By Kalpana Sharma
Imagine your eight-year-old daughter carrying a five-litre pot of water on her head and making at least three trips a day in the scorching heat to the nearest water source. For those of us for whom water flows out of a tap, such a scene is unimaginable.
Drought, we are constantly told by politicians, is an annual occurrence and therefore should not cause alarm. Perhaps that explains why this year, the media, with a few honourable exceptions, has chosen to look the other way. Inevitably, you would see a photograph of an old farmer in some drought-stricken village looking woefully at the cracked baked earth that was once his field.
Natural disasters such as droughts or floods take a heavy toll on all — but more on children and the elderly. And women. The gendered division of labour has trapped poor rural women into being the chief collectors and carriers of water, a job that they certainly did not choose. And if mothers are doing this, inevitably their daughters will also be expected to do the same. But what happens to such young girls after successive droughts?
The effects are visible in the short term. These children are most likely to be under-nourished. The amount of food they get at such times would be further reduced. As a result, even the little nourishment these children get in normal times is denied to them at a time when they have to undertake tough physical labour in conditions where even sturdy adults would wilt.
Government figures on child mortality in these circumstances are rarely accurate. No government will admit that children die because they are compelled to walk miles in the sun to fetch water in temperatures exceeding 45 degrees. But over time these are the children that then get added to the list of stunted, under-nourished and malnourished children.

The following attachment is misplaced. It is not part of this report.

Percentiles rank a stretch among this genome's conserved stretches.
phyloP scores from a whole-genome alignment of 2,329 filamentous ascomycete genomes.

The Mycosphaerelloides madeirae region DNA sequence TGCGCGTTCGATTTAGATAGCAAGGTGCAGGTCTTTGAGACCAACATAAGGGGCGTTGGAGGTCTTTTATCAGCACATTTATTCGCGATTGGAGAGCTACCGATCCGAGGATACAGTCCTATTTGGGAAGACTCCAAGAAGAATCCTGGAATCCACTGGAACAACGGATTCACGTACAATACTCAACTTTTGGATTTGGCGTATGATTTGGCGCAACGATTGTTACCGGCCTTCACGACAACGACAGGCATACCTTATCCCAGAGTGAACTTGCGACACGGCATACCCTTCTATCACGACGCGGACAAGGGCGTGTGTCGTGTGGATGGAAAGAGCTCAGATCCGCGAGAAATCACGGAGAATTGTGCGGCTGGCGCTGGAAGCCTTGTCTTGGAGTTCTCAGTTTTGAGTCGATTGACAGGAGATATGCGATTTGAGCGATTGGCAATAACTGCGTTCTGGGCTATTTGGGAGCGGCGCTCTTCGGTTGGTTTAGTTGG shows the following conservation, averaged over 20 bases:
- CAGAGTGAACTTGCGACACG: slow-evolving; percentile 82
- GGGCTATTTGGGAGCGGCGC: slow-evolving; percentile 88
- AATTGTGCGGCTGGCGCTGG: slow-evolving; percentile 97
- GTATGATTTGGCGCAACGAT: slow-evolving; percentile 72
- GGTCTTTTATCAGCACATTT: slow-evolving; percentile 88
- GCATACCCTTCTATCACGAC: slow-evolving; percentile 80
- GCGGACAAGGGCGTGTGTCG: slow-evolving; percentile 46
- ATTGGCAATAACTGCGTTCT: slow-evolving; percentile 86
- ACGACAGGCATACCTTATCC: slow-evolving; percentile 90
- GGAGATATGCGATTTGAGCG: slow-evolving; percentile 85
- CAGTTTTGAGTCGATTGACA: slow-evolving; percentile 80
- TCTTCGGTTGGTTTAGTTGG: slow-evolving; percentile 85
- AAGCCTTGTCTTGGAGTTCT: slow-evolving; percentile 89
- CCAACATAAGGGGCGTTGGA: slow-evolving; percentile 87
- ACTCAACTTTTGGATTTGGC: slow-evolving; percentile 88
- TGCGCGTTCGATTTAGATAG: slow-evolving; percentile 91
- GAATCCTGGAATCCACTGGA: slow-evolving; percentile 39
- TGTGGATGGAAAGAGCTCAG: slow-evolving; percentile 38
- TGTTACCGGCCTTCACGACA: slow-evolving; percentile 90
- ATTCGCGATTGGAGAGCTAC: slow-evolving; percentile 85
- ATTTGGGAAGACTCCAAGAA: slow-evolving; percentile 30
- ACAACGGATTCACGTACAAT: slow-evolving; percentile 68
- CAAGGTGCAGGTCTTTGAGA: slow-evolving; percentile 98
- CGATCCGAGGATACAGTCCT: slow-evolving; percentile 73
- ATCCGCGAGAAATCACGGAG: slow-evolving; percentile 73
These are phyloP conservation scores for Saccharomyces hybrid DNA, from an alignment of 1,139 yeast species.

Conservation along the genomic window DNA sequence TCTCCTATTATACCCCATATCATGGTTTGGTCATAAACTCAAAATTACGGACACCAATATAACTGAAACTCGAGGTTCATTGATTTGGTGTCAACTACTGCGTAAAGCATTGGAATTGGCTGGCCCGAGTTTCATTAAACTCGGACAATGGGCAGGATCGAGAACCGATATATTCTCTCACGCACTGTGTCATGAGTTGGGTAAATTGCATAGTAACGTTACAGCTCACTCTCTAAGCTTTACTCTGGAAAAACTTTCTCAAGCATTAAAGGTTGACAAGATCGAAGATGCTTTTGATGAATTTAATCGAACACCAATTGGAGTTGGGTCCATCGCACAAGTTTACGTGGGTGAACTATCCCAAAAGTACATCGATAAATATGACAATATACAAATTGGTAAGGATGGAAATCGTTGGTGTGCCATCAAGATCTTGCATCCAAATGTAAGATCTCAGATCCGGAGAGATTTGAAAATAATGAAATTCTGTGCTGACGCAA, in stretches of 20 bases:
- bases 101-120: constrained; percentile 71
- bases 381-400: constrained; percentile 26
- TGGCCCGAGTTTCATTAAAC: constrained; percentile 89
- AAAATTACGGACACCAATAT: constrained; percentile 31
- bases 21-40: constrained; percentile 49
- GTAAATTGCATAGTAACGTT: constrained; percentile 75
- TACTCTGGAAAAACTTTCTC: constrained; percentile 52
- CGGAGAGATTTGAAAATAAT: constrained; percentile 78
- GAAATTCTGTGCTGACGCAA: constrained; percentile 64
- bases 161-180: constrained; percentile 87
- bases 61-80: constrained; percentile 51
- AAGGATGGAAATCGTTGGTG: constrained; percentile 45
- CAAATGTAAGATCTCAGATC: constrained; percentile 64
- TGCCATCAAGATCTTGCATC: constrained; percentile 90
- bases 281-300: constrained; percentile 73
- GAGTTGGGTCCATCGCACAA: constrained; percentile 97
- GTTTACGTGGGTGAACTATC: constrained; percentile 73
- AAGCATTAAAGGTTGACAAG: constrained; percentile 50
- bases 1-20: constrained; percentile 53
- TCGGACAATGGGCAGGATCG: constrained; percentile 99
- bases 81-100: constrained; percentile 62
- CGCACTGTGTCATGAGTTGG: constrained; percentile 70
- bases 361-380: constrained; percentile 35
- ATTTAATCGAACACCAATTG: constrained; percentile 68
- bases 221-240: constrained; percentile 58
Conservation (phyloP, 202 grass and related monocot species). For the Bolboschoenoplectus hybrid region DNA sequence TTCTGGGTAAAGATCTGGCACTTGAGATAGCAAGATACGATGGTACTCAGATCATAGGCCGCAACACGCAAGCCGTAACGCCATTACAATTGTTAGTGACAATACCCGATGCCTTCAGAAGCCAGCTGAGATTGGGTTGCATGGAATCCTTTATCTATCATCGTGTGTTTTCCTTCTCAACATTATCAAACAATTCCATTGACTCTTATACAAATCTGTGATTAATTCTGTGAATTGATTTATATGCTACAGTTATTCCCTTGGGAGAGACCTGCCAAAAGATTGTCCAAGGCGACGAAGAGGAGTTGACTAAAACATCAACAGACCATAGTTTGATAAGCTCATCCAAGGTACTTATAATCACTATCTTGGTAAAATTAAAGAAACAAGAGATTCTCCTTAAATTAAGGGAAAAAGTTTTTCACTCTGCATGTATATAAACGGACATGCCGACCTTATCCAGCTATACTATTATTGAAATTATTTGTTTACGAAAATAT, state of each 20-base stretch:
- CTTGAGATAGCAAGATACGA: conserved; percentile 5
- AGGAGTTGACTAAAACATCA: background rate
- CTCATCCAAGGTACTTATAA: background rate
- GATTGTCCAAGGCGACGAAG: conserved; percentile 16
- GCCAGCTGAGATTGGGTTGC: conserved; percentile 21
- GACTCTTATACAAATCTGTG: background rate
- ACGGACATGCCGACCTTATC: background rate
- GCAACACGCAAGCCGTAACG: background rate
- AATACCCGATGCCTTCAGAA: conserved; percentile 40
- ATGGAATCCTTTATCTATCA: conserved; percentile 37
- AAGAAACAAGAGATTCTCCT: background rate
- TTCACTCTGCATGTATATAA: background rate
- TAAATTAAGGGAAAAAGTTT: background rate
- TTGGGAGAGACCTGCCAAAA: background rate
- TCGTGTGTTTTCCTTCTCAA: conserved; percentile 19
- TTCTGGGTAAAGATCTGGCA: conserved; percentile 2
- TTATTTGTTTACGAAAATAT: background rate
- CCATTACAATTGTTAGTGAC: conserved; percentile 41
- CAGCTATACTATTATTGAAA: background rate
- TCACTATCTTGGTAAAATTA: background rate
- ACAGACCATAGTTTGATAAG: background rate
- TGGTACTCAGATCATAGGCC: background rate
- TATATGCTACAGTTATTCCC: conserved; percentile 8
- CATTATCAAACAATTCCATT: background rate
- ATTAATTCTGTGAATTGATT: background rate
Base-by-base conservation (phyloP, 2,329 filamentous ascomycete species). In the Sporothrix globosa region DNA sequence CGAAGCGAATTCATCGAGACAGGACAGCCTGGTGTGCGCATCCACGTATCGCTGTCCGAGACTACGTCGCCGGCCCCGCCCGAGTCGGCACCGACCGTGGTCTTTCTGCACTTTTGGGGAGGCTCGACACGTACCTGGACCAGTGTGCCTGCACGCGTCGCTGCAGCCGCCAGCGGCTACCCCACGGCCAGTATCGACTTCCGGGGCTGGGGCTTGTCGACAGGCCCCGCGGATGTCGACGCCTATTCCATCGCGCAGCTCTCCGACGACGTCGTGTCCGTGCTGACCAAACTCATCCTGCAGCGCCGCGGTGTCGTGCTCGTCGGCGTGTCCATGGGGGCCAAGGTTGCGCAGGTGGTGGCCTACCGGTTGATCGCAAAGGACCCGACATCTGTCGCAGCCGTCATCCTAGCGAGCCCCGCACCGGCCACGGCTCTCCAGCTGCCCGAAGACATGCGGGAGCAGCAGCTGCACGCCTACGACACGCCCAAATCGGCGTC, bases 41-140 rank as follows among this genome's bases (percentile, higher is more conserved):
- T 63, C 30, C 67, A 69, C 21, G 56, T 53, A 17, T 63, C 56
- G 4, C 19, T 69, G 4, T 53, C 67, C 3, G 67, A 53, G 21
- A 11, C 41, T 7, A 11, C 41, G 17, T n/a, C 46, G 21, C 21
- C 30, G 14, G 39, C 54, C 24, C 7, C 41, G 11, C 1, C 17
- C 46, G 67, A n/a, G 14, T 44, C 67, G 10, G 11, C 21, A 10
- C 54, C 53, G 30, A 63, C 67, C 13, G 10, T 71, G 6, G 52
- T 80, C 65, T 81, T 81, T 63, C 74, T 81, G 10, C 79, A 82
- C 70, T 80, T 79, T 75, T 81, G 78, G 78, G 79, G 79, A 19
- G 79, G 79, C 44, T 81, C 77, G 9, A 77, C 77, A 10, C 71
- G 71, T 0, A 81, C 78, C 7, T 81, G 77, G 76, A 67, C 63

There is no magic wand to wish away drought conditions. But the root cause is not the heat of summer but the overconsumption of groundwater sources, the lack of a policy to conserve and replenish what is there, and to ensure equity in distribution of water.
Comments - 3
Knight Rider Monday, 11 June 2012 07:24 AM
Its sad to see such situations of hardships face by a majority while a the minority still grumble and complain while living in luxury. Thanks for posting this story
Expert Monday, 11 June 2012 08:10 AM
Media should play a more active role in highliging this. Also there is only one comment on this & only 176 people had viewed it which shows a lack on interest by all parties..
Hussain Monday, 11 June 2012 08:38 AM
Is this picture taken in Sri Lanka? How about the government sinking tube wells in every village in the dry zone, for drinking water for the people who live there? Surely the irrigation department could start up this project of sinking tube wells in each village, not only will this help with clean drinking water, but avoid waterborne deseases to the people, especially children.
Comments will be edited (grammar, spelling and slang) and authorized at the discretion of Daily Mirror online. The website also has the right not to publish selected comments.